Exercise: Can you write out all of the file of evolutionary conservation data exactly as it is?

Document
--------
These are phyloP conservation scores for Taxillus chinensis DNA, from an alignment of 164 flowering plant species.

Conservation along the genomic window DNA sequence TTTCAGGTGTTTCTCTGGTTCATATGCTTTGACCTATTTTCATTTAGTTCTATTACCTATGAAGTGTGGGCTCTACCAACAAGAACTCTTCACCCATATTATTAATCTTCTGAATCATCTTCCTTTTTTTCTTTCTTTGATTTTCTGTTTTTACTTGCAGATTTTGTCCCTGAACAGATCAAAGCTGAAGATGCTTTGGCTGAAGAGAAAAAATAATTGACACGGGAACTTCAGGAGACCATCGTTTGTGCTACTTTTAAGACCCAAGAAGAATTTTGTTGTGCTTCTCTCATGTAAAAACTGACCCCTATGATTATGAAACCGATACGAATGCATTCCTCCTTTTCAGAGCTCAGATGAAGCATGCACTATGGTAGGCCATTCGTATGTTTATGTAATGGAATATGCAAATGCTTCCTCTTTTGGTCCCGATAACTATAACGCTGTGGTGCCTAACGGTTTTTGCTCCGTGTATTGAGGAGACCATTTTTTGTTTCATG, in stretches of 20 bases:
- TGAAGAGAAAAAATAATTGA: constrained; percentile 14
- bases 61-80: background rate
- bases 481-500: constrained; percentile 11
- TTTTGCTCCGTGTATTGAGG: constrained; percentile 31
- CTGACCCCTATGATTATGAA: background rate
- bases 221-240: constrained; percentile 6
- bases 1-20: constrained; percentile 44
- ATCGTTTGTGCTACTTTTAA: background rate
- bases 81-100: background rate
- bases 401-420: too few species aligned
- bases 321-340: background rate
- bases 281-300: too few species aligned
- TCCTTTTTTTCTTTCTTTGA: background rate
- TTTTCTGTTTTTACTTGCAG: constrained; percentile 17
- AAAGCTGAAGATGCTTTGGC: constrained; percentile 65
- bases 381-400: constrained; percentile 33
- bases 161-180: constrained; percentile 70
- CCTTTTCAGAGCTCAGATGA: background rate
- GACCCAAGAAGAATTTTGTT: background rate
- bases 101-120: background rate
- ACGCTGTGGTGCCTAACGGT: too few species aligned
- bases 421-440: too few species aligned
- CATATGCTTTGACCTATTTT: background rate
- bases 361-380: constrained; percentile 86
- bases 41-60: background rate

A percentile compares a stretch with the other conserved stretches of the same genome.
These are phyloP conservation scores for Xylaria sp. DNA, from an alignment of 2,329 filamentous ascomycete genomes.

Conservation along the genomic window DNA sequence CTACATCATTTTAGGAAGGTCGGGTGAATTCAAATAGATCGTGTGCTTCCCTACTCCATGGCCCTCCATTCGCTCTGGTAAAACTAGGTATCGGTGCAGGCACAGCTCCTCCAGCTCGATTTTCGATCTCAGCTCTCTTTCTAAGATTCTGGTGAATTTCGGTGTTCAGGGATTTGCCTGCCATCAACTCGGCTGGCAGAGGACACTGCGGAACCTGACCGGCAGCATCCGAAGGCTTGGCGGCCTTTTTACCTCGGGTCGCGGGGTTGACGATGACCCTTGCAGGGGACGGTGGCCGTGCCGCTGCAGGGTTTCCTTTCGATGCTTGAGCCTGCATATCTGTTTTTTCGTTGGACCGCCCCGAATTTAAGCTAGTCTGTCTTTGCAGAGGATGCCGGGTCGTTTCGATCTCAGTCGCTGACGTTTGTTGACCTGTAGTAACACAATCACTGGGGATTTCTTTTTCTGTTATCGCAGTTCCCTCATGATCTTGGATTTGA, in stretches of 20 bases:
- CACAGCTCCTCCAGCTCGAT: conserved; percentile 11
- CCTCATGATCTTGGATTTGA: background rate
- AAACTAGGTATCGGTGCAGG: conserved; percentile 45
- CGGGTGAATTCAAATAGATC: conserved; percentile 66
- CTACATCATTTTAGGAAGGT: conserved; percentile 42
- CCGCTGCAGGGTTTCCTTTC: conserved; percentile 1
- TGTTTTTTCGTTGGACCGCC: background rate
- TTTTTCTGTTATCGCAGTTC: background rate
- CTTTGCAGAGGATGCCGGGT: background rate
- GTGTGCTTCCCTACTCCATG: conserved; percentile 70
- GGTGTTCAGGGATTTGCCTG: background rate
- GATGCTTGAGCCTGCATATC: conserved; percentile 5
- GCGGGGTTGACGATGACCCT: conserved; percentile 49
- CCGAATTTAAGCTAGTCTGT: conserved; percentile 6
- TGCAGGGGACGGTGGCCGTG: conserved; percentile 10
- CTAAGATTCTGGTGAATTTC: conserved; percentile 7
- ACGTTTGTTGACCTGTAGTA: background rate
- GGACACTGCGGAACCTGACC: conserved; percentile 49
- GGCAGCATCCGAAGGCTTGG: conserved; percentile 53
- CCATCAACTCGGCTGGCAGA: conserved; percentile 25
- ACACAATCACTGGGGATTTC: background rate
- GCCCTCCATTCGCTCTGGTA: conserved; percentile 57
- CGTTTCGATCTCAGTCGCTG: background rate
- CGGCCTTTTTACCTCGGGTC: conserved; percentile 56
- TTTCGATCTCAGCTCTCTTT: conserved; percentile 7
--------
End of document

These are phyloP conservation scores for Taxillus chinensis DNA, from an alignment of 164 flowering plant species.

Conservation along the genomic window DNA sequence TTTCAGGTGTTTCTCTGGTTCATATGCTTTGACCTATTTTCATTTAGTTCTATTACCTATGAAGTGTGGGCTCTACCAACAAGAACTCTTCACCCATATTATTAATCTTCTGAATCATCTTCCTTTTTTTCTTTCTTTGATTTTCTGTTTTTACTTGCAGATTTTGTCCCTGAACAGATCAAAGCTGAAGATGCTTTGGCTGAAGAGAAAAAATAATTGACACGGGAACTTCAGGAGACCATCGTTTGTGCTACTTTTAAGACCCAAGAAGAATTTTGTTGTGCTTCTCTCATGTAAAAACTGACCCCTATGATTATGAAACCGATACGAATGCATTCCTCCTTTTCAGAGCTCAGATGAAGCATGCACTATGGTAGGCCATTCGTATGTTTATGTAATGGAATATGCAAATGCTTCCTCTTTTGGTCCCGATAACTATAACGCTGTGGTGCCTAACGGTTTTTGCTCCGTGTATTGAGGAGACCATTTTTTGTTTCATG, in stretches of 20 bases:
- TGAAGAGAAAAAATAATTGA: constrained; percentile 14
- bases 61-80: background rate
- bases 481-500: constrained; percentile 11
- TTTTGCTCCGTGTATTGAGG: constrained; percentile 31
- CTGACCCCTATGATTATGAA: background rate
- bases 221-240: constrained; percentile 6
- bases 1-20: constrained; percentile 44
- ATCGTTTGTGCTACTTTTAA: background rate
- bases 81-100: background rate
- bases 401-420: too few species aligned
- bases 321-340: background rate
- bases 281-300: too few species aligned
- TCCTTTTTTTCTTTCTTTGA: background rate
- TTTTCTGTTTTTACTTGCAG: constrained; percentile 17
- AAAGCTGAAGATGCTTTGGC: constrained; percentile 65
- bases 381-400: constrained; percentile 33
- bases 161-180: constrained; percentile 70
- CCTTTTCAGAGCTCAGATGA: background rate
- GACCCAAGAAGAATTTTGTT: background rate
- bases 101-120: background rate
- ACGCTGTGGTGCCTAACGGT: too few species aligned
- bases 421-440: too few species aligned
- CATATGCTTTGACCTATTTT: background rate
- bases 361-380: constrained; percentile 86
- bases 41-60: background rate

A percentile compares a stretch with the other conserved stretches of the same genome.
These are phyloP conservation scores for Xylaria sp. DNA, from an alignment of 2,329 filamentous ascomycete genomes.

Conservation along the genomic window DNA sequence CTACATCATTTTAGGAAGGTCGGGTGAATTCAAATAGATCGTGTGCTTCCCTACTCCATGGCCCTCCATTCGCTCTGGTAAAACTAGGTATCGGTGCAGGCACAGCTCCTCCAGCTCGATTTTCGATCTCAGCTCTCTTTCTAAGATTCTGGTGAATTTCGGTGTTCAGGGATTTGCCTGCCATCAACTCGGCTGGCAGAGGACACTGCGGAACCTGACCGGCAGCATCCGAAGGCTTGGCGGCCTTTTTACCTCGGGTCGCGGGGTTGACGATGACCCTTGCAGGGGACGGTGGCCGTGCCGCTGCAGGGTTTCCTTTCGATGCTTGAGCCTGCATATCTGTTTTTTCGTTGGACCGCCCCGAATTTAAGCTAGTCTGTCTTTGCAGAGGATGCCGGGTCGTTTCGATCTCAGTCGCTGACGTTTGTTGACCTGTAGTAACACAATCACTGGGGATTTCTTTTTCTGTTATCGCAGTTCCCTCATGATCTTGGATTTGA, in stretches of 20 bases:
- CACAGCTCCTCCAGCTCGAT: conserved; percentile 11
- CCTCATGATCTTGGATTTGA: background rate
- AAACTAGGTATCGGTGCAGG: conserved; percentile 45
- CGGGTGAATTCAAATAGATC: conserved; percentile 66
- CTACATCATTTTAGGAAGGT: conserved; percentile 42
- CCGCTGCAGGGTTTCCTTTC: conserved; percentile 1
- TGTTTTTTCGTTGGACCGCC: background rate
- TTTTTCTGTTATCGCAGTTC: background rate
- CTTTGCAGAGGATGCCGGGT: background rate
- GTGTGCTTCCCTACTCCATG: conserved; percentile 70
- GGTGTTCAGGGATTTGCCTG: background rate
- GATGCTTGAGCCTGCATATC: conserved; percentile 5
- GCGGGGTTGACGATGACCCT: conserved; percentile 49
- CCGAATTTAAGCTAGTCTGT: conserved; percentile 6
- TGCAGGGGACGGTGGCCGTG: conserved; percentile 10
- CTAAGATTCTGGTGAATTTC: conserved; percentile 7
- ACGTTTGTTGACCTGTAGTA: background rate
- GGACACTGCGGAACCTGACC: conserved; percentile 49
- GGCAGCATCCGAAGGCTTGG: conserved; percentile 53
- CCATCAACTCGGCTGGCAGA: conserved; percentile 25
- ACACAATCACTGGGGATTTC: background rate
- GCCCTCCATTCGCTCTGGTA: conserved; percentile 57
- CGTTTCGATCTCAGTCGCTG: background rate
- CGGCCTTTTTACCTCGGGTC: conserved; percentile 56
- TTTCGATCTCAGCTCTCTTT: conserved; percentile 7